calendar powered by allWatertown.net

Benedictine Sisters' Foundation
Community Video

 

 

History of Mother of God Monastery

View Video of History

 
The Mother of God Monastery community has a rich heritage going way back to the beginnings of the Benedictine order. In 6th century Italy, St. Benedict of Nursia wrote his Rule about community living and founded several monasteries of men and women.

In 1864, Mother Gertrude Leupi established a Benedictine monastery for women in Switzerland named Maria Richenbach. Ten years later, five of these Sisters moved to Maryville, Missouri, to minister to German immigrants in the “new country.” Soon after, Bishop Martin Marty, first bishop of Dakota Territory, invited some of them to come to Dakota and help educate the Native Americans. In 1874, these Sisters settled at Zell, SD, where they built their first monastery on a claim of land, as did many pioneer families. Their next move was to Yankton, SD, in the 1880′s to begin a new foundation which they named Sacred Heart Monastery.

 

The Sisters of Sacred Heart Monastery of Yankton planted new roots of Benedictine life when, in 1961, they founded a new community in Pierre, SD, Mother of God Monastery. Here the Sisters moved into a wing built onto Saint Mary’s Hospital, which the Yankton Sisters had operated since 1899.

  

In 1967, the Sisters moved again, this time to Watertown, SD, where they built Harmony Hill High School and a monastery wing on Carpenter Hill, two miles south of town. From 1972 – 1995, the highschool building was used for adult education and many other functions.

 

In 1997, the present monastery was built. The school building was demolished and the original monastery wing has become Harmony Hill Hall which houses the Benedictine Sisters Foundation and Spirituality Offerings.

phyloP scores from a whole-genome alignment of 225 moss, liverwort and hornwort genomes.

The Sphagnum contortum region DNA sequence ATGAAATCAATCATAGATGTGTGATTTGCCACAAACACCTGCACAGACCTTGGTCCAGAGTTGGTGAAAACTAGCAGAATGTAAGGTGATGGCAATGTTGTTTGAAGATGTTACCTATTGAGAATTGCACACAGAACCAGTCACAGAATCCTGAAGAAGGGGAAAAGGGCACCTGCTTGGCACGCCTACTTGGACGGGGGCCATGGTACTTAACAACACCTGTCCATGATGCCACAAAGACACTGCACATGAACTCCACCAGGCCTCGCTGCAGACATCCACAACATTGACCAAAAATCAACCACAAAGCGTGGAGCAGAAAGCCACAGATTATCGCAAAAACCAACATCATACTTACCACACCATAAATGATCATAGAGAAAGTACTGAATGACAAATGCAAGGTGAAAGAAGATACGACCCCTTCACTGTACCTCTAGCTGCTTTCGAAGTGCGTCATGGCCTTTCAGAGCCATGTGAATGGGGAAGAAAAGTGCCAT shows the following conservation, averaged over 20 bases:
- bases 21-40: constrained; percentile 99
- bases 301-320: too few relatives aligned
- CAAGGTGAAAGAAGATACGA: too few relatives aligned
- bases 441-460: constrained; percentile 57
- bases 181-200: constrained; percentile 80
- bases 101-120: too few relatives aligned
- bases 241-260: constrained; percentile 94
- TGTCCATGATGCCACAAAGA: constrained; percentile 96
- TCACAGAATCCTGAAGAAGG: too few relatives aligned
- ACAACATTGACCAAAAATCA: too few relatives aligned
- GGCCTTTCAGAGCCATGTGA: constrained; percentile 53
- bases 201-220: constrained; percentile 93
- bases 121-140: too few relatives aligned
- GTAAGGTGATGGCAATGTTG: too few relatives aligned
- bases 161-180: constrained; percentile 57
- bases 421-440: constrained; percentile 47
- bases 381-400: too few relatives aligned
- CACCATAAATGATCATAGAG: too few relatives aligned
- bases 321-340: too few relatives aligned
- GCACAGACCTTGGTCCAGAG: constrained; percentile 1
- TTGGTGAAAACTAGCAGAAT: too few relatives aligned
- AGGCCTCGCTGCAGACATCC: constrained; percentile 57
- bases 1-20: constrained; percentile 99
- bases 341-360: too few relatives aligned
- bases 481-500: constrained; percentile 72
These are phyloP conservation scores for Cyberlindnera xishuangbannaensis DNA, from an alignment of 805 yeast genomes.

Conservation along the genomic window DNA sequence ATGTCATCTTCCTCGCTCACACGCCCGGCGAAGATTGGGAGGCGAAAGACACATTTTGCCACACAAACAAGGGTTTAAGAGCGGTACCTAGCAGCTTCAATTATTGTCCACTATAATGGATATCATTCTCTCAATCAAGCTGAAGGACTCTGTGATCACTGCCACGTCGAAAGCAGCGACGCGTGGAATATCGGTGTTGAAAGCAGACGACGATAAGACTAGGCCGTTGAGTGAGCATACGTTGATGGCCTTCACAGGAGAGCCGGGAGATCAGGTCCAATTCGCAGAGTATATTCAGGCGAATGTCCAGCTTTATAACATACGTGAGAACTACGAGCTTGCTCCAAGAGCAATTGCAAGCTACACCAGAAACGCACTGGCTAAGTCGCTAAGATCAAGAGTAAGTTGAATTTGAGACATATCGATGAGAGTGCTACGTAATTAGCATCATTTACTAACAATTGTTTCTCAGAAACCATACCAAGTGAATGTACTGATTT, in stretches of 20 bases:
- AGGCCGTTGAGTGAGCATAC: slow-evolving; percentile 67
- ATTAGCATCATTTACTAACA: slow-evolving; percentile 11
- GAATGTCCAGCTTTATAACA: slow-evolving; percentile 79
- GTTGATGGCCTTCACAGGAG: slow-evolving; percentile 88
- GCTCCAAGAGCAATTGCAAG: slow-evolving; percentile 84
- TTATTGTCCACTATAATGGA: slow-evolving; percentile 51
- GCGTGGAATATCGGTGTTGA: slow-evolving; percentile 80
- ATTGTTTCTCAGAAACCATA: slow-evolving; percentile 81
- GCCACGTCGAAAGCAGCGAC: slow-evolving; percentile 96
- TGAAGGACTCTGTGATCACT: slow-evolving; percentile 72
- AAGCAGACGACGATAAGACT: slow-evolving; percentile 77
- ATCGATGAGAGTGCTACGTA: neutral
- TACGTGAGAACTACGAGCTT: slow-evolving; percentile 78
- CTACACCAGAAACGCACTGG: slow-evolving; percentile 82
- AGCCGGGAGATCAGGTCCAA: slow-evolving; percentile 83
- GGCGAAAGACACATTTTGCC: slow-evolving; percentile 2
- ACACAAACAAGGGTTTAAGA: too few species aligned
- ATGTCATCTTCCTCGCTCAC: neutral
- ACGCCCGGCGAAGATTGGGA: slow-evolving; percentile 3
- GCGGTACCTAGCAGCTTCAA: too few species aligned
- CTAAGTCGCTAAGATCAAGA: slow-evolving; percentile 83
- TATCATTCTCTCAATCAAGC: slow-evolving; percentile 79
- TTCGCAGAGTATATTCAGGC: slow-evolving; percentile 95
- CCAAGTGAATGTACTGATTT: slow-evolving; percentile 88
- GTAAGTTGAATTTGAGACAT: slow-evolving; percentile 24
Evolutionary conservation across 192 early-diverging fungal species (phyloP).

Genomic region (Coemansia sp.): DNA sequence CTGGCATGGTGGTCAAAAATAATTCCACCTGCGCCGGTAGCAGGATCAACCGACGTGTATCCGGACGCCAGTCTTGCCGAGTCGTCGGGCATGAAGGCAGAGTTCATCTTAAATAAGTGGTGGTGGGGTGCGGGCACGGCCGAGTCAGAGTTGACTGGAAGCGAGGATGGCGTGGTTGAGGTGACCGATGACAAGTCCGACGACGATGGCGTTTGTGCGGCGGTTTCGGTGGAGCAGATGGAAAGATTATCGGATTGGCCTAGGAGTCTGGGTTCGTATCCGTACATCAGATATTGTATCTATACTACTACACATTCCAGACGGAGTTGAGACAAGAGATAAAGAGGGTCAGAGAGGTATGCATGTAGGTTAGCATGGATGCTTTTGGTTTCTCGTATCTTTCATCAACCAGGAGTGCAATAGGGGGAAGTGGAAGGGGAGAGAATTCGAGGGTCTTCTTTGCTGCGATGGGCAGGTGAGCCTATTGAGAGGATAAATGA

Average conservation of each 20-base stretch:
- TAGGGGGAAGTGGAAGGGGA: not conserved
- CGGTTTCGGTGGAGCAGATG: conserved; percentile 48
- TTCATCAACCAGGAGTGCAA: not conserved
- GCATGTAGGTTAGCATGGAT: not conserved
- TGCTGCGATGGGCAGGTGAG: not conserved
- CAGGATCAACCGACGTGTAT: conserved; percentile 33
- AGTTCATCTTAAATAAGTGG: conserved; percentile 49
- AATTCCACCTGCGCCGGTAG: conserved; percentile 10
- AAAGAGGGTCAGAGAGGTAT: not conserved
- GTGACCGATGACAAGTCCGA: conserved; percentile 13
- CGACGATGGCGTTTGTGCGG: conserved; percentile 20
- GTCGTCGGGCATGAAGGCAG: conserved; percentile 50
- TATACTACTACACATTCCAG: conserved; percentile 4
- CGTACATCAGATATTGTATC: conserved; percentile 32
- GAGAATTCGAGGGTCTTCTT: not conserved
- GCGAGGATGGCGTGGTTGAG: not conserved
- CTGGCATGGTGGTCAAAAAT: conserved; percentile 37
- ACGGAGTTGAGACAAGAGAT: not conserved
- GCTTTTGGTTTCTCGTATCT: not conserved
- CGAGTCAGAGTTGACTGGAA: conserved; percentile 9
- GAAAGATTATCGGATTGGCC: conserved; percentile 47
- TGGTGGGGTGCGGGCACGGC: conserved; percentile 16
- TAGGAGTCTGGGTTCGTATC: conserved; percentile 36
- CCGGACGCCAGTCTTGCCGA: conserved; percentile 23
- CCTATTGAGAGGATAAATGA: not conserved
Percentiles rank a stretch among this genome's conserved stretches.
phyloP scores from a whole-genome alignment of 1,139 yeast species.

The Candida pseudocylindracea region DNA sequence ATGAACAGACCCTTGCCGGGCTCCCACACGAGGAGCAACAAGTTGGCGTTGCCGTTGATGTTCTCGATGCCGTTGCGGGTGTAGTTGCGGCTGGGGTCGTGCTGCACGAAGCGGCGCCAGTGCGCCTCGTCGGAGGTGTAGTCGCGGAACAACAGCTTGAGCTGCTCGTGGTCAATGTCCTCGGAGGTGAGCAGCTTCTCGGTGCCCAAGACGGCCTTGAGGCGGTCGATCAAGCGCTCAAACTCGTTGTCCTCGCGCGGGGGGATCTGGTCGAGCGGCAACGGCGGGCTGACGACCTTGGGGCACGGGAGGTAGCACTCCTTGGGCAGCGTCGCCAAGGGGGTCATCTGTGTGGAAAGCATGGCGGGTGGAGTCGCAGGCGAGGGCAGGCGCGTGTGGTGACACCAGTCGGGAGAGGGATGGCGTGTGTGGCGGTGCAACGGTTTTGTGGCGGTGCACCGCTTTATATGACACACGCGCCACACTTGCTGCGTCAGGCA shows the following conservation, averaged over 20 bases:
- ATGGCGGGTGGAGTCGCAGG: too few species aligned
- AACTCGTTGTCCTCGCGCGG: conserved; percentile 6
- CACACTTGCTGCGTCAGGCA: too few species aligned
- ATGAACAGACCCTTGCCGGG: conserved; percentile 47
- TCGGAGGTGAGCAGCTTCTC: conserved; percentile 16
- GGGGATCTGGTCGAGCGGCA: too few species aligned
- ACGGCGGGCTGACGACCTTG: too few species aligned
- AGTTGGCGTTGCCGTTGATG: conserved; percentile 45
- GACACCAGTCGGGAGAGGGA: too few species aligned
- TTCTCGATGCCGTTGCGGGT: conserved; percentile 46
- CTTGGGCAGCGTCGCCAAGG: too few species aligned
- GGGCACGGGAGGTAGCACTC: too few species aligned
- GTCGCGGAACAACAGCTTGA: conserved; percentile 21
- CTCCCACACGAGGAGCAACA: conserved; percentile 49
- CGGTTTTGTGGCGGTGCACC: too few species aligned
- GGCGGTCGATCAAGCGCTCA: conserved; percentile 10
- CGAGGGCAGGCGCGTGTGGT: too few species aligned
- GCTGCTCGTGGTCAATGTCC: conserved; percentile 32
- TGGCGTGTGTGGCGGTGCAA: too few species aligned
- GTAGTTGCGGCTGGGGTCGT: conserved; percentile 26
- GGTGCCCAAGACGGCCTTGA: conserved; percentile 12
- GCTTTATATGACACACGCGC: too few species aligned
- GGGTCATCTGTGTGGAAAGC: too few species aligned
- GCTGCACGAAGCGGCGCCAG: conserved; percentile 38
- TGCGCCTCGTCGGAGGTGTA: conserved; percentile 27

Originally, the Sisters served primarily in elementary and secondary Catholic schools in North and South Dakota, as well as in several hospitals. Presently, they work in parish ministries, schools, pastoral care at hospitals and care facilities and in a variety of other ministries, depending on the identified need and the individual skills of the Sisters. Several Sisters still work in elementary schools and health care facilities. The community’s latest endeavor is the Benedictine Multi-Cultural Center, located on Monastery property and Highway 81.

“Let all serve one another…for such service increases reward and fosters love.”-Rule of St. Benedict, Ch. 35 

 

An important aspect of the Benedictine life is praying in common the Liturgy of the Hours, the official prayer of the Church. Private prayer, spiritual reading (lectio) and the celebration of the Eucharist are also important elements of the Sisters’ daily schedule.

 

The main focus for Benedictines is to nurture a balanced community life of prayer and service, “praising God with one heart and one voice.”